These are youngsters who are uniquely alienated from the communities in which they grew up. Nurtured in large part by the welfare state, financially, physically and educationally, socialised more by the agents of welfarism than by their own neighbours or local representatives, these youth have little moral or emotional attachment to their communities. Their rioting reveals not that Britain is in a time warp in 1981 or 1985 with politically motivated riots against the police, but that the tentacle-like spread of the welfare state into every area of people’s lives has utterly zapped old social bonds, the relationship of sharing and solidarity that once existed in working-class communities. These riots suggest that the welfare state is giving rise to a generation happy to shit on its own doorstep.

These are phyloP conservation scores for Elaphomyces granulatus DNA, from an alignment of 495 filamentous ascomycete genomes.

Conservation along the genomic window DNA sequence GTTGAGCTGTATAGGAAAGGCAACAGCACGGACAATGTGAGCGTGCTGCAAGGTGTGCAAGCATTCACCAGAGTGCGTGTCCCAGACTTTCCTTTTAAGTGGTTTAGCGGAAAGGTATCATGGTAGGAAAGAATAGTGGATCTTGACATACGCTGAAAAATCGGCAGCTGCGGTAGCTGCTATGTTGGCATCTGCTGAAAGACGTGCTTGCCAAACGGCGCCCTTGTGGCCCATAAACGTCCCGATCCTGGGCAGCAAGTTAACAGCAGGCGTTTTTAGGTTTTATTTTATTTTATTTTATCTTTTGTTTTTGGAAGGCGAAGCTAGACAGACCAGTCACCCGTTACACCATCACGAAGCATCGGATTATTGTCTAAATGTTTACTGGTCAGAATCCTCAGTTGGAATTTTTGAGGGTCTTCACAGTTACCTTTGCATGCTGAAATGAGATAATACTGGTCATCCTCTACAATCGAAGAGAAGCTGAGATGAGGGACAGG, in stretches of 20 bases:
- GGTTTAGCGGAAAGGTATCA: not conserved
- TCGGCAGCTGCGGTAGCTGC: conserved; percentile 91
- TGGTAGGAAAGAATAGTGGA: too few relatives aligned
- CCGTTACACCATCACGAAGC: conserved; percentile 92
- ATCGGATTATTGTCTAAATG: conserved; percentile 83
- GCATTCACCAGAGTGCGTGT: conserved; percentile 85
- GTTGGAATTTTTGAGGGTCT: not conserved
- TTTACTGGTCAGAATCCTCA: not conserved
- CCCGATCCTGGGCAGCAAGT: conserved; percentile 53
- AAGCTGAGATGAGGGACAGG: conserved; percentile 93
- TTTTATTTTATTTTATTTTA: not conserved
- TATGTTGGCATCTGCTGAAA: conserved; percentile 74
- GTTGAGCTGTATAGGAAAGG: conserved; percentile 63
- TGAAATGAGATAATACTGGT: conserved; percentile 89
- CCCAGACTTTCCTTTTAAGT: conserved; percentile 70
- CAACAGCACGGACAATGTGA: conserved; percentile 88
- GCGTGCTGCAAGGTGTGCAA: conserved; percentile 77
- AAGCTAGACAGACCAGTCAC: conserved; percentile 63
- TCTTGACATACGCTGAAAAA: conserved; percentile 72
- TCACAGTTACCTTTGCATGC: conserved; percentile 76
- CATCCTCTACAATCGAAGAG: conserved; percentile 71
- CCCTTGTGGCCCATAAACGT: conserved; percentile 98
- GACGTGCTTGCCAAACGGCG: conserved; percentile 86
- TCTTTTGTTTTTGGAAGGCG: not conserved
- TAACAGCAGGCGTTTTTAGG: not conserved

This is not a political rebellion; it is a mollycoddled mob, a riotous expression of carelessness for one’s own community. And as a left-winger I refuse to celebrate nihilistic behaviour that has a profoundly adverse affect on working people’s lives. Far from being an instance of working-class action, this welfare-state mob has more in common with what Marx described as the lumpenproletariat. Indeed, it is worth remembering Marx’s colourful description in The Eighteenth Brumaire of Louis Napoleon of how that French ruler cynically built his power base among parts of the bourgeoisie and sections of the lumpenproletariat, so that “ruined and adventurous offshoots of the bourgeoisie rubbed shoulders with vagabonds, discharged soldiers, discharged jailbirds, escaped galley slaves, swindlers, pickpockets, tricksters, gamblers, brothel-keepers, organ-grinders, ragpickers, knife-grinders, tinkers, beggars and from this kindred element Boneparte formed the core of his [constituency], where all its members felt the need to benefit themselves at the expense of the labouring nation”. In very different circumstances, we have something similar today where the decadent commentariat’s siding with lumpen rioters represents a weird coming together of sections of the bourgeoisie with sections of the underworked and the over-flattered, as the rest of us, “the labouring nation”, look on with disdain.